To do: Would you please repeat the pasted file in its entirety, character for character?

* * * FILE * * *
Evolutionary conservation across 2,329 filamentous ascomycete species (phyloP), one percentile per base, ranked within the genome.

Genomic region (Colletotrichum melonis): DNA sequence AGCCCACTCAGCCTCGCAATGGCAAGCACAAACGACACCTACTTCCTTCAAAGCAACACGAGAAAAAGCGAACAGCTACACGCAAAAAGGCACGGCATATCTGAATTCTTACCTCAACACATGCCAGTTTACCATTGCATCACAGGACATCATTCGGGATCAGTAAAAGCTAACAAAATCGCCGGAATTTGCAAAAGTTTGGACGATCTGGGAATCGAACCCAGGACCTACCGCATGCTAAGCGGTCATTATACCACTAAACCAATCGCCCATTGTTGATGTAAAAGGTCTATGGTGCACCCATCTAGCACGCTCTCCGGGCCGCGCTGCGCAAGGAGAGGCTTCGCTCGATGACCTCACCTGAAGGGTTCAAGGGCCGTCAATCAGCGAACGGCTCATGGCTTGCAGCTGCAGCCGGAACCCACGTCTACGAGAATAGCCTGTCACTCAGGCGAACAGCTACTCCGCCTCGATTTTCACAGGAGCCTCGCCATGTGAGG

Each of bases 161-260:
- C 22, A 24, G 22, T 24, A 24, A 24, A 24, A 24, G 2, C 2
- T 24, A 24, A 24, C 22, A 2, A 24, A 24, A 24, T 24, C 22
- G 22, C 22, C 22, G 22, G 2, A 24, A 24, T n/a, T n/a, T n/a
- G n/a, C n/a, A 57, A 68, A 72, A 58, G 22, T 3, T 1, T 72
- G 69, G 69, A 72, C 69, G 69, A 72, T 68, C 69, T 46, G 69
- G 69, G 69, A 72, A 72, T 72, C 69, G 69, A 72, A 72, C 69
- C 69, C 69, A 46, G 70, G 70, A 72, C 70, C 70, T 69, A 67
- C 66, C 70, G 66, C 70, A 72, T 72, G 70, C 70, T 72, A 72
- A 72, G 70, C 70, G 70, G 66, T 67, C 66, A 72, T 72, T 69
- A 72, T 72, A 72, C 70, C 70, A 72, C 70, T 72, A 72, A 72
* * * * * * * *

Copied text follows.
Evolutionary conservation across 2,329 filamentous ascomycete species (phyloP), one percentile per base, ranked within the genome.

Genomic region (Colletotrichum melonis): DNA sequence AGCCCACTCAGCCTCGCAATGGCAAGCACAAACGACACCTACTTCCTTCAAAGCAACACGAGAAAAAGCGAACAGCTACACGCAAAAAGGCACGGCATATCTGAATTCTTACCTCAACACATGCCAGTTTACCATTGCATCACAGGACATCATTCGGGATCAGTAAAAGCTAACAAAATCGCCGGAATTTGCAAAAGTTTGGACGATCTGGGAATCGAACCCAGGACCTACCGCATGCTAAGCGGTCATTATACCACTAAACCAATCGCCCATTGTTGATGTAAAAGGTCTATGGTGCACCCATCTAGCACGCTCTCCGGGCCGCGCTGCGCAAGGAGAGGCTTCGCTCGATGACCTCACCTGAAGGGTTCAAGGGCCGTCAATCAGCGAACGGCTCATGGCTTGCAGCTGCAGCCGGAACCCACGTCTACGAGAATAGCCTGTCACTCAGGCGAACAGCTACTCCGCCTCGATTTTCACAGGAGCCTCGCCATGTGAGG

Each of bases 161-260:
- C 22, A 24, G 22, T 24, A 24, A 24, A 24, A 24, G 2, C 2
- T 24, A 24, A 24, C 22, A 2, A 24, A 24, A 24, T 24, C 22
- G 22, C 22, C 22, G 22, G 2, A 24, A 24, T n/a, T n/a, T n/a
- G n/a, C n/a, A 57, A 68, A 72, A 58, G 22, T 3, T 1, T 72
- G 69, G 69, A 72, C 69, G 69, A 72, T 68, C 69, T 46, G 69
- G 69, G 69, A 72, A 72, T 72, C 69, G 69, A 72, A 72, C 69
- C 69, C 69, A 46, G 70, G 70, A 72, C 70, C 70, T 69, A 67
- C 66, C 70, G 66, C 70, A 72, T 72, G 70, C 70, T 72, A 72
- A 72, G 70, C 70, G 70, G 66, T 67, C 66, A 72, T 72, T 69
- A 72, T 72, A 72, C 70, C 70, A 72, C 70, T 72, A 72, A 72